The sky was dark and cloudy outside, but there was nothing but sunshine inside SEPTA’s board room Thursday as the agency approved a contract to install photovoltaic solar panels on the roofs of four bus and rail maintenance shops.
SEPTA picked SunVest, Inc., to install and operate the panels under a 20-year lease agreement. SEPTA will pay nothing up front for the panels. In exchange, SEPTA will buy electricity from SunVest, starting a 7.2 cents per kilowatt hour and increasing annually 1.9 percent. That will actually save SEPTA a little bit of money on its PECO bill, said Erik Johanson, SEPTA’s director of innovation.
“The project is what we call budget neutral, which is a commitment we make with our sustainability projects: that there is no impact to our bottom line,” said Johanson.
The 3.1 megawatt project will be Philadelphia’s second largest solar project, just yards behind the Eagles 3.2 megawatt facility at Lincoln Financial Field. The Eagles installed solar panels on top of canopies covering most stadium parking lots in 2012.
When the new panels are installed later this year, they will increase the overall capacity of solar power in Philadelphia by more than 30 percent.
While the project is relatively large, it’s a drop in SEPTA’s power bucket. The nearly 15 acres of rooftop solar panels will generate just under 1 percent of SEPTA’s energy demand of around 450 million kilowatts.
Over the past few months, angry environmentalists have become a familiar sight at the board meetings, protesting SEPTA’s decision to build a 8.8-megawatt cogeneration gas plant at its Midvale Bus Depot in Nicetown. But instead of protest chants, they offered applause today. “Thank you, thank you, thank you, thank you, thank you,” said Peter Winslow of Interfaith Power and Light. Winslow said a few more thank yous before encouraging SEPTA “to make this the first of a series of contracts to bring solar power to the SEPTA system.”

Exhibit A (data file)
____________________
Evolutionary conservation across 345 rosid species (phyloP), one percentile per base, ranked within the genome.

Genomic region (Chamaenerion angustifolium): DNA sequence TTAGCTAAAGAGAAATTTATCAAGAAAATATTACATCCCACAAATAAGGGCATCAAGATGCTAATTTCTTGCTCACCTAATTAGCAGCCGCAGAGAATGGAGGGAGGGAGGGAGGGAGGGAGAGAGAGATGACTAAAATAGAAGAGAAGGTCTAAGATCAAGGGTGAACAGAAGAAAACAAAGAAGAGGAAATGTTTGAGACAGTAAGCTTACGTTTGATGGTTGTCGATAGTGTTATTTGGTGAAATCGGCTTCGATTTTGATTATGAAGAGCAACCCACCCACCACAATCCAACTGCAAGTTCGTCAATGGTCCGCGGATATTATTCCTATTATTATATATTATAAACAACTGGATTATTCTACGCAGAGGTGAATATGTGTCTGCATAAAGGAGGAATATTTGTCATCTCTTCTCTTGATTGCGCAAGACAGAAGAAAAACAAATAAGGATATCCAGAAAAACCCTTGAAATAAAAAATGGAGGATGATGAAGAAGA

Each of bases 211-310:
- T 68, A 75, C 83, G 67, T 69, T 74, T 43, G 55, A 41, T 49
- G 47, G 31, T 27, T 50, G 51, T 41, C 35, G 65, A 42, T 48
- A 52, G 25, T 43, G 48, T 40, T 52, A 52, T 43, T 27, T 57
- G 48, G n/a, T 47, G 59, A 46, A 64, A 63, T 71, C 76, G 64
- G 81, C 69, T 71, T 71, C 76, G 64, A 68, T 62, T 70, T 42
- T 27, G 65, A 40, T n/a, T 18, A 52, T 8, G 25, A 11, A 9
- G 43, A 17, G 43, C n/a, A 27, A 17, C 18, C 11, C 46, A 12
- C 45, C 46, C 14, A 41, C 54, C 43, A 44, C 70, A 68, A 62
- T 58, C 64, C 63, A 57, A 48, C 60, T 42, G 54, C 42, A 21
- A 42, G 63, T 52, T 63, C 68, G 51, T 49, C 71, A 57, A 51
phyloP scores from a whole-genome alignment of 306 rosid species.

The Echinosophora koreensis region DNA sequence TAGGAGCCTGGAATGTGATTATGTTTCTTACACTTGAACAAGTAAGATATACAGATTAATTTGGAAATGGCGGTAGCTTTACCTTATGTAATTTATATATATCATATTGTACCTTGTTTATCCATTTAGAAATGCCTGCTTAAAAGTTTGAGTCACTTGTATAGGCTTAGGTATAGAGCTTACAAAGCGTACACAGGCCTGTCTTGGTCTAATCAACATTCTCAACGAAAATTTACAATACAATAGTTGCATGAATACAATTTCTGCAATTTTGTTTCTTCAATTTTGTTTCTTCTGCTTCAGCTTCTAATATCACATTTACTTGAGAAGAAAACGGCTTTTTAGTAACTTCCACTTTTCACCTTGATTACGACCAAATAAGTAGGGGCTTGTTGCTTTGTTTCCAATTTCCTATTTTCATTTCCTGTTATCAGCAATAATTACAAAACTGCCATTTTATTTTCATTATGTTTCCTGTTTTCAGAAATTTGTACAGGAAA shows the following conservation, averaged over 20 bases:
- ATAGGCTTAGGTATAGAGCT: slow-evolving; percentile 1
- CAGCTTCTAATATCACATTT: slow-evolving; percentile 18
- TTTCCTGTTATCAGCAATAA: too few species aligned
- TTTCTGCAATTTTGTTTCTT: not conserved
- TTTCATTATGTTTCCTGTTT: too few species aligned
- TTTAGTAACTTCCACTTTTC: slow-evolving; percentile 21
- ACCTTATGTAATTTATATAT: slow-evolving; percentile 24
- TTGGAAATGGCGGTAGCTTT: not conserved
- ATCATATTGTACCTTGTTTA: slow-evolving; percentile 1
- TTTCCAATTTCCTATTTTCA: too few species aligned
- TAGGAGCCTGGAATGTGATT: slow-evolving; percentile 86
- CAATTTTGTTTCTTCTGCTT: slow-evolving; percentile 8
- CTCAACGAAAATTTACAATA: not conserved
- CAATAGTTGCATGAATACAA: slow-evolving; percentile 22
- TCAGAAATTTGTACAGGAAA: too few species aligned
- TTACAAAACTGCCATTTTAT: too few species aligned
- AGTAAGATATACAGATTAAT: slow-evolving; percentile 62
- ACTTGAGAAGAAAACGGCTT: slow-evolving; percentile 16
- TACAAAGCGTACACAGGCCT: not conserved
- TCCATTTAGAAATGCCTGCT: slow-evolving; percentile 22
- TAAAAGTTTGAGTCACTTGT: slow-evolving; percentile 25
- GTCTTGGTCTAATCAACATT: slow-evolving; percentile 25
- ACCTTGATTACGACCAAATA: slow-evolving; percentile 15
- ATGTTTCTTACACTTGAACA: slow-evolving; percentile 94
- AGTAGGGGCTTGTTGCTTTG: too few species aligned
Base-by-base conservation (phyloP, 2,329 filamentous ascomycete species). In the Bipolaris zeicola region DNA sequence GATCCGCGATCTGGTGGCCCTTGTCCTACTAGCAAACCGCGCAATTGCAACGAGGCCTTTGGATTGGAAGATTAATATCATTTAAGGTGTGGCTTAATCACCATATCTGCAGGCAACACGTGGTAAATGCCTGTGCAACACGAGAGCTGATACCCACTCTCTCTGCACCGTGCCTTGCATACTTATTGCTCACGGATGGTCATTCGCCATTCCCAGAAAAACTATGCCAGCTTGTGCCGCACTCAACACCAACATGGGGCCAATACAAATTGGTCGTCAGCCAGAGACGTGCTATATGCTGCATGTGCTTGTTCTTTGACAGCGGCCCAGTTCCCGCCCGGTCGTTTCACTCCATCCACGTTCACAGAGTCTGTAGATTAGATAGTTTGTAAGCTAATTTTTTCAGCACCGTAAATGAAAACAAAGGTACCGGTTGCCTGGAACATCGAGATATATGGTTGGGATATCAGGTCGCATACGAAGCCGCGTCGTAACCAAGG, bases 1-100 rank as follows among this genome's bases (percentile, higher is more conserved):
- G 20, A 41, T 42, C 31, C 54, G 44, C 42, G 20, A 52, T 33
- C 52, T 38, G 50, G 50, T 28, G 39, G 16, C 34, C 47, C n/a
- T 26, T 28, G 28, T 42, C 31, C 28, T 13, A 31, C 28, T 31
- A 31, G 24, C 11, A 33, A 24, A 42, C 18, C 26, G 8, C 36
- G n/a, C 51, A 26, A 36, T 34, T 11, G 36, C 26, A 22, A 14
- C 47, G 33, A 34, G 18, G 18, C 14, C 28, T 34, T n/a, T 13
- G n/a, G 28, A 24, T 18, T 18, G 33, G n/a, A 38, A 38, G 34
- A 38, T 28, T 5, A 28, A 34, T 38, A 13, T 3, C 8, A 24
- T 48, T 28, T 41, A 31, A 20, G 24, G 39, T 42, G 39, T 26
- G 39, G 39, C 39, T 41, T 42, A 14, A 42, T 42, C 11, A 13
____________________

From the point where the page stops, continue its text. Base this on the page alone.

Along with representatives from the Sierra Club and Philadelphia 350, Winslow urged SEPTA to follow the Eagles’ lead and install solar panels on top of canopies over its many parking lots. Johanson said the agency looked into that option, but the energy savings wouldn’t cover the construction costs, and so the project was deemed financially infeasible.
Johanson said SEPTA hopes to install solar on more rooftops in the coming years. These four were chosen because the facilities were recently renovated, making SEPTA confident that the roofs could handle the solar panel’s extra weight.
In other business, SEPTA’s board adopted its operating and capital budgets. The board also approved a proposed fare increase. Starting July 1st, base transit fares will increase from $2.25 to $2.50 and discounted token or SEPTA Key fares will go up to $2, among other price rises.
SEPTA Deputy General Manager Rich Burnfield reported a strong surplus of $4.3 million in April, credited to budget belt tightening instituted after last summer’s regional rail crisis, which sidelined a third of SEPTA’s commuter trains. The shortage, plus a transit strike in October, caused a large drop in revenues. Despite the strong month, SEPTA is still $13.3 million short of its budget for the fiscal year so far. With just two months left in the fiscal year, SEPTA will likely finish below budget projects, but thanks to a sizeable reserve cash cushion, the agency won’t need to beg Harrisburg to make up the shortfall.